Heather Coggins was 6 years old when her Uncle Tim was killed in what police say was a vicious, racially motivated murder in the tiny hamlet of Sunny Side, Georgia.
She now has justice in her crosshairs.
On Friday, authorities arrested five people — two of them law enforcement officers charged with obstruction — in Timothy Coggins’ death, closing the cold case almost 34 years to the day after he was “brutally murdered and his body abandoned,” Spalding County Sheriff Darrell Dix said.
With Timothy Coggins’ family members — one of them holding a program from Timothy Coggins’ 1983 funeral at a Methodist church — standing alongside police and prosecutors, Heather, the daughter of Coggins’ oldest sister, thanked local and state investigators “for not giving up on my uncle Tim.”
She lamented that her grandparents weren’t alive to see the arrests and said that even on her deathbed in February 2016, Timothy Coggins’ mother “knew that this day would one day come.”
“The worst is over,” Heather Coggins said. “Although it’s been 34 years, we have always wanted justice, held out for justice and knew that one day we would have justice. … We are eternally grateful you guys didn’t give up.”
On October 9, 1983, Timothy Coggins’ body was found near a high-tension powerline in Sunny Side, a town about 30 miles south of Atlanta that today boasts fewer than 140 residents.
An exhaustive investigation unearthed no suspects and the case eventually went cold — until March, when investigators received new information that led Dix’s investigators and the Georgia Bureau of Investigation to reopen the case.
Neither authorities nor the family released much personal information about the 23-year-old victim. Dix said he was well-loved by his family.
“He was not 100% perfect, but you know what? He was the victim of a murder, and he deserves justice just like everybody else does,” the sheriff told reporters.
The details and motive of the crime also remain murky — Dix said he worries that divulging too much information may hamper the prosecution — but in July the sheriff called Coggins’ demise “just a horrible, torturous death,” according to CNN affiliate WGCL.
He added, “If this crime occurred in 2017 it would without a doubt be classified as a hate crime.”
During the summer Dix seemed to have tremendous confidence in his case. He issued a warning to the then-unnamed suspects and accused them of threatening and intimidating witnesses for years.
“Those people need to understand that we’re coming for them,” he told the station. “I feel right now that we are closer than the Spalding County Sheriff’s Office was 34 years ago, by far.”
On Friday, Dix made good on his promise as his office announced five arrests in the case:
Huffman was a Spalding County Sheriff’s Office detention officer until Friday, when he was fired, Dix said.
Lamar Bunn formerly worked for the Lamar County Sheriff’s Office and is now a part-time officer with the police department in Milner, about a 25-minute drive south of Sunny Side. He has been suspended without pay pending the outcome of the investigation, interim Milner Police Chief Michael Bailey said.
Gebhardt and Moore have criminal records, Dix said. Court documents show Gebhardt has been arrested numerous times and has three convictions for aggravated assault, all since 1997. Moore was convicted of theft in 1978 and of criminal interference with government property in 1987, according to court reports. He has been convicted of DUI and under Georgia’s habitual violator law multiple times, the reports say.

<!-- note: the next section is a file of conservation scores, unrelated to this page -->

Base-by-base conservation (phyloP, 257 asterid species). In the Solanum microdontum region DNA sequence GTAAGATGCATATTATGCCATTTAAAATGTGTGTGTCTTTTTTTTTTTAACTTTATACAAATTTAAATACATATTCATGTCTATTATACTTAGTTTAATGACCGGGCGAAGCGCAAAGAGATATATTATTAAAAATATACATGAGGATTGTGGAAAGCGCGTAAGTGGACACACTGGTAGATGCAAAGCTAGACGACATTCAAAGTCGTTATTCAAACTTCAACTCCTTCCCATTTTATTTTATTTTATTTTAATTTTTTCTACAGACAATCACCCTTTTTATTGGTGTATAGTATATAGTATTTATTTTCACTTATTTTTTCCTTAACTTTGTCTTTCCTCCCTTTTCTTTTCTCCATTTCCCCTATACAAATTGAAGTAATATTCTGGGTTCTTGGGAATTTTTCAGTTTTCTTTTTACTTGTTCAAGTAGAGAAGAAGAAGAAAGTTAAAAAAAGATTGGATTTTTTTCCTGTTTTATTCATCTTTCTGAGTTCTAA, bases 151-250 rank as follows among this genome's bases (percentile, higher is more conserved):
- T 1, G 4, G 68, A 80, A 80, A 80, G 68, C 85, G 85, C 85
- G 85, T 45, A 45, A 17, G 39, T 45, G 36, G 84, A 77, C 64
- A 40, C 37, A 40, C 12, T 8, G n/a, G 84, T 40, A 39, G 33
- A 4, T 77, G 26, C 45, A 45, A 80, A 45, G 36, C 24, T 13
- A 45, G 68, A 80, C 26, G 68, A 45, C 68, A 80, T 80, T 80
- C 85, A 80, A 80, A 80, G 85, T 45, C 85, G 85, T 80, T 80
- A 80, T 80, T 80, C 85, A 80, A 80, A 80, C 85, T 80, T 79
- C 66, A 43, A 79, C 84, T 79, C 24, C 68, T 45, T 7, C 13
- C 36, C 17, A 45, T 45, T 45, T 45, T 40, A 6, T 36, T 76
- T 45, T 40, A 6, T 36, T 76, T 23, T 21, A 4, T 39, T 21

The charges against the Bunns, who are mother and son, and Huffman are not related to the actual murder, said Capt. Dwayne Jones with the Spalding County Sheriff’s Office. Rather, “these charges originated as a result of information that was obtained when the investigation was reopened,” he said.
Gebhardt, Moore and Huffman appeared in court Saturday. A judge denied Gebhardt and Moore bond and set Huffman’s bond at $35,000. The Bunns were released on bond Friday night, according to a news release.
It’s unclear if Gebhardt and Moore have retained counsel. According to the sheriff’s office, they were not appointed attorneys Saturday. The public defender’s office for the Griffin Judicial Circuit declined to say whether it was representing any of the suspects, and public defender W. Allen Adams did not immediately respond to a request for comment.
Dix credited the media with helping law enforcement crack the case. While investigators followed up on new leads and re-interviewed original witnesses, the media coverage spurred previously unknown witnesses to come forward, he said.
“When interviewed, many of the witnesses stated they had been living with this information since Coggins’ death but had been afraid to come forward until now, or had not spoken of it until now,” the sheriff said.
Detectives executed search warrants to seize evidence and documents related to the case Friday, he said, adding that the investigation remains ongoing.
Spalding County District Attorney Ben Coker told reporters he couldn’t comment on the case and he isn’t sure whether he will pursue the death penalty for Gebhardt and Moore. He will make that decision after reviewing the evidence and the results of various tests that have yet to be completed, he said.
“I can assure you we will work hard to successfully see that justice is done,” Coker told reporters.
No one from the US Justice Department has contacted him about the case, he said.
In announcing the arrests Friday, Dix again sounded confident in promising justice for Coggins and his family.
“Our thoughts and prayers are with Timothy Coggins’ family, and we will support them and stand with them as the prosecution of his murderers moves forward,” he said. “We are going to make sure people answer for that crime.”